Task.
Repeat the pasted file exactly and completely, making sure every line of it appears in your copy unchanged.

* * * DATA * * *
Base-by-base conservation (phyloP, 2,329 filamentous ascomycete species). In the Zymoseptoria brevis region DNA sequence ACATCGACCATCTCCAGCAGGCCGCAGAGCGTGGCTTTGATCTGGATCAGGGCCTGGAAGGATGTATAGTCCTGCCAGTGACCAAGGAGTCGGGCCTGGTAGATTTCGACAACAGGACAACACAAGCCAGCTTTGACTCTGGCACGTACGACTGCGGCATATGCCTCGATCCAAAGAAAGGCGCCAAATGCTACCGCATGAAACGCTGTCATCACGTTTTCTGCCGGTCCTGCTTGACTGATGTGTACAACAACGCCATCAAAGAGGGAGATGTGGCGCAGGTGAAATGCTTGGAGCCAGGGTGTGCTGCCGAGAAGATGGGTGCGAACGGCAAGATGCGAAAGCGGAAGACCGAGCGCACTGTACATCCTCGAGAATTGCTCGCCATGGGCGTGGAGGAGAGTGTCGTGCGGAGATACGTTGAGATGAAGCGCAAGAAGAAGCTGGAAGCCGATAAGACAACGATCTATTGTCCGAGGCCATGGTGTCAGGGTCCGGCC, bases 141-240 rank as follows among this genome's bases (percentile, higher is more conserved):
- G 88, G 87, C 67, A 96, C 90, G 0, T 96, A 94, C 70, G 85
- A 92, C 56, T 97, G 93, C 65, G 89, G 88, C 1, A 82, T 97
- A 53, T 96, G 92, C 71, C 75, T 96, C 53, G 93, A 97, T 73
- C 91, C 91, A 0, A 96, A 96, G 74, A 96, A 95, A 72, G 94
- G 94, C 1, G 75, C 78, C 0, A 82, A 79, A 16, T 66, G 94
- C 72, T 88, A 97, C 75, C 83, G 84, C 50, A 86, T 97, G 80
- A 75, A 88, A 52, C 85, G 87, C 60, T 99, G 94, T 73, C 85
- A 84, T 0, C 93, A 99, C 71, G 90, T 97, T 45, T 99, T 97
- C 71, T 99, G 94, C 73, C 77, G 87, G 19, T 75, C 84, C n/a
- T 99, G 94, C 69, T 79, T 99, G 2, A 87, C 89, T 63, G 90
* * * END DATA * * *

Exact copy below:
Base-by-base conservation (phyloP, 2,329 filamentous ascomycete species). In the Zymoseptoria brevis region DNA sequence ACATCGACCATCTCCAGCAGGCCGCAGAGCGTGGCTTTGATCTGGATCAGGGCCTGGAAGGATGTATAGTCCTGCCAGTGACCAAGGAGTCGGGCCTGGTAGATTTCGACAACAGGACAACACAAGCCAGCTTTGACTCTGGCACGTACGACTGCGGCATATGCCTCGATCCAAAGAAAGGCGCCAAATGCTACCGCATGAAACGCTGTCATCACGTTTTCTGCCGGTCCTGCTTGACTGATGTGTACAACAACGCCATCAAAGAGGGAGATGTGGCGCAGGTGAAATGCTTGGAGCCAGGGTGTGCTGCCGAGAAGATGGGTGCGAACGGCAAGATGCGAAAGCGGAAGACCGAGCGCACTGTACATCCTCGAGAATTGCTCGCCATGGGCGTGGAGGAGAGTGTCGTGCGGAGATACGTTGAGATGAAGCGCAAGAAGAAGCTGGAAGCCGATAAGACAACGATCTATTGTCCGAGGCCATGGTGTCAGGGTCCGGCC, bases 141-240 rank as follows among this genome's bases (percentile, higher is more conserved):
- G 88, G 87, C 67, A 96, C 90, G 0, T 96, A 94, C 70, G 85
- A 92, C 56, T 97, G 93, C 65, G 89, G 88, C 1, A 82, T 97
- A 53, T 96, G 92, C 71, C 75, T 96, C 53, G 93, A 97, T 73
- C 91, C 91, A 0, A 96, A 96, G 74, A 96, A 95, A 72, G 94
- G 94, C 1, G 75, C 78, C 0, A 82, A 79, A 16, T 66, G 94
- C 72, T 88, A 97, C 75, C 83, G 84, C 50, A 86, T 97, G 80
- A 75, A 88, A 52, C 85, G 87, C 60, T 99, G 94, T 73, C 85
- A 84, T 0, C 93, A 99, C 71, G 90, T 97, T 45, T 99, T 97
- C 71, T 99, G 94, C 73, C 77, G 87, G 19, T 75, C 84, C n/a
- T 99, G 94, C 69, T 79, T 99, G 2, A 87, C 89, T 63, G 90